Two (22%) of the children have shown no evidence of hearing with their ABI and no longer use the device. Parents of the remaining children report that the ABI is used on a daily basis, although not all wear their processors all day. The majority of the children will ask to use their speech processors and in all but one family the parents are aware when the processor is broken due to changes in their child’s auditory responses. One child communicates predominantly using spoken language; they are able to understand familiar spoken language without lip patterns but rely heavily on lip reading in everyday interactions. Sign language is used in school to support understanding of new vocabulary and concepts. Four children use sign as their main mode of communication; they do use their voice in conjunction with sign, however their speech would only be understood by people familiar with the speech of profoundly deaf people. These four children all demonstrate an ability to detect sound across the speech frequencies but have varied abilities to imitate speech sounds. All the older children are educated either in schools for the deaf or resourced base units attached to mainstream schools. Sign is used in all educational placements.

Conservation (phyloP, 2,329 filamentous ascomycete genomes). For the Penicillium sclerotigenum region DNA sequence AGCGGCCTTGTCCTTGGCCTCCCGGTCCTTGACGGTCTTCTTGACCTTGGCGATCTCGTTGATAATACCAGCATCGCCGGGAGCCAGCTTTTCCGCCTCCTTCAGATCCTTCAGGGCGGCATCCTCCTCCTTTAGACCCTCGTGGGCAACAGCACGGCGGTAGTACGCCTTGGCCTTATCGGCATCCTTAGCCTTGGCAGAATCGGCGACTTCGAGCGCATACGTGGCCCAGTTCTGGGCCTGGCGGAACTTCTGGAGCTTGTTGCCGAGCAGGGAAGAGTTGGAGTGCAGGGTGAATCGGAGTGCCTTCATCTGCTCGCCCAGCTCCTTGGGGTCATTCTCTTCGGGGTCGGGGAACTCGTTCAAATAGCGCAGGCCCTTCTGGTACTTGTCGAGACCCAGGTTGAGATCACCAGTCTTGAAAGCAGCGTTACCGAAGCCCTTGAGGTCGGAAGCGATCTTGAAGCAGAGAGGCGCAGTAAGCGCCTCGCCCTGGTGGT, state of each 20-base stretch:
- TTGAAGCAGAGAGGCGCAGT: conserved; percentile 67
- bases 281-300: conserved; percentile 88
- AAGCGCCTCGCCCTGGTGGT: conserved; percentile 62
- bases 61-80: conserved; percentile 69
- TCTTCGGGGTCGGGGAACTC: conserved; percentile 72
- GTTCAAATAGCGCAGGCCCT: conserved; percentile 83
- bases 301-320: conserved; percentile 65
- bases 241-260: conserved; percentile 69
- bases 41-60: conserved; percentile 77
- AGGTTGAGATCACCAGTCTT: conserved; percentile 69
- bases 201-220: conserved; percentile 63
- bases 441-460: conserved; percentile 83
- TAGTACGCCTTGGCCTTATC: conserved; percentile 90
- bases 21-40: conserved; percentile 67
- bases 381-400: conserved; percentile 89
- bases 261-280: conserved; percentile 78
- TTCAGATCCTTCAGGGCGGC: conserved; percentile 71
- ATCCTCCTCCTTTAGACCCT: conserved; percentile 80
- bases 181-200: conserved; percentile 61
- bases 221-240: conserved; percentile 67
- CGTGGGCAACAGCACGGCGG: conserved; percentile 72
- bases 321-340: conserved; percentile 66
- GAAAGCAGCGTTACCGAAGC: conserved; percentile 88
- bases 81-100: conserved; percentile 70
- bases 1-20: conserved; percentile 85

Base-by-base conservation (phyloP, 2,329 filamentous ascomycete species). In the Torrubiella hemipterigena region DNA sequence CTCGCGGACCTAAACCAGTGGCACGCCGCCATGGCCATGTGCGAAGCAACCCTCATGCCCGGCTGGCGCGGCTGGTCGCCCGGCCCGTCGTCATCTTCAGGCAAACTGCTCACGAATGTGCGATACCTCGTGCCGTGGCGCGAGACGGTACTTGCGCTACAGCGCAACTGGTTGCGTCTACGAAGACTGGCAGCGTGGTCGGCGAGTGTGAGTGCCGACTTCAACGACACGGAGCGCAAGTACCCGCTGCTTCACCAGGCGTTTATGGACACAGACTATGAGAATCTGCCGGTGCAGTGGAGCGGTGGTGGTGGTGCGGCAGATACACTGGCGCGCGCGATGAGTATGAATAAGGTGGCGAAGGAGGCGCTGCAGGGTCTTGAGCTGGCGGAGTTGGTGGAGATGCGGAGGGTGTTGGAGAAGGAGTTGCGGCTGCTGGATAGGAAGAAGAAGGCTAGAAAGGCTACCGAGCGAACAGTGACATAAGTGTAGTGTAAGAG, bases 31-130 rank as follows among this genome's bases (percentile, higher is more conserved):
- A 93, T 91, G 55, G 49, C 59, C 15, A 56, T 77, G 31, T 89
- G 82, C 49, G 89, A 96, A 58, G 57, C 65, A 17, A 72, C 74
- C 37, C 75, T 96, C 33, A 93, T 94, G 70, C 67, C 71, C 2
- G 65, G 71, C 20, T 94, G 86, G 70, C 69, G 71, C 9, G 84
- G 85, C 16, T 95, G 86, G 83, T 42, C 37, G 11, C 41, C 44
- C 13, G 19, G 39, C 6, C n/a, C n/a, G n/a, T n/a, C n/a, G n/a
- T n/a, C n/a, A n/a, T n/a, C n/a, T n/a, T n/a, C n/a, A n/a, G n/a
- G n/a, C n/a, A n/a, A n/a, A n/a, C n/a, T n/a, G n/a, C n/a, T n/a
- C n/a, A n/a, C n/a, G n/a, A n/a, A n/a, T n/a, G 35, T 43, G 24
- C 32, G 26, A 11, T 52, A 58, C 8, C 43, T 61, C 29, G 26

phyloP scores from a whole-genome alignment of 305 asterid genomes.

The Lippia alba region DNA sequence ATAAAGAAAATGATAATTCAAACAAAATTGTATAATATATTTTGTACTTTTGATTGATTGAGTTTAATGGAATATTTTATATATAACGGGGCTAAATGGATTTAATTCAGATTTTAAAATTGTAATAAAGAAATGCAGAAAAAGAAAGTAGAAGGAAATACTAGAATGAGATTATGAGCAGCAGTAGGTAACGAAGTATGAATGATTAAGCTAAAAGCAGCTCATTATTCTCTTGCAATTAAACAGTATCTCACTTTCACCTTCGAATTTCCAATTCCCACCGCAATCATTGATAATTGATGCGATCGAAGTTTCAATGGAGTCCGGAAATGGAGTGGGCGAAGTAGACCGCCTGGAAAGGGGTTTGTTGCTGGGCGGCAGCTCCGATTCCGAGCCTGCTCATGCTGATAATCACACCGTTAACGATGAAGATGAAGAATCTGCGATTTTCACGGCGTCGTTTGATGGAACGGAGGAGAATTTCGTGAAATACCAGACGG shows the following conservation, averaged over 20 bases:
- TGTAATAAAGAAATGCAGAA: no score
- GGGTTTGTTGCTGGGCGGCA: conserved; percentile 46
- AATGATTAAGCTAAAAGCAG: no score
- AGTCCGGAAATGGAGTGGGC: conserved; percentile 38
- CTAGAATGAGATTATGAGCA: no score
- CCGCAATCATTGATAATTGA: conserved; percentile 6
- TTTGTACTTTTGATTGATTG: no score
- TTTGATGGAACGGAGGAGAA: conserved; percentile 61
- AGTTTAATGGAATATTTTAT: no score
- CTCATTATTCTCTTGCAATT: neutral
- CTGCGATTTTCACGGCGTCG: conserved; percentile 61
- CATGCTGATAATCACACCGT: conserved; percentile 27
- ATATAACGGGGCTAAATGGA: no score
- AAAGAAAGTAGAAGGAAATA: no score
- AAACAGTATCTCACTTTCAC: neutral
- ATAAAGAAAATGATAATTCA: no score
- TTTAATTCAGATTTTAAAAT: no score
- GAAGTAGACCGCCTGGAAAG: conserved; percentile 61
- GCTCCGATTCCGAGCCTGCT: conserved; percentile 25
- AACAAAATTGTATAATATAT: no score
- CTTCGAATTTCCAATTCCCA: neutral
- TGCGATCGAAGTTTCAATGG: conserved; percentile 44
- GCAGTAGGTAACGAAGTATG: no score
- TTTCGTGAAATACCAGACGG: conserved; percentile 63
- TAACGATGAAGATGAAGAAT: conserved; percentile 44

At present it is too early to predict the outcome for the two youngest children or to know what their primary communication mode will be. There is evidence of emerging speech discrimination in one of these children; the other child is reported to be responding to environmental sounds.

Conclusion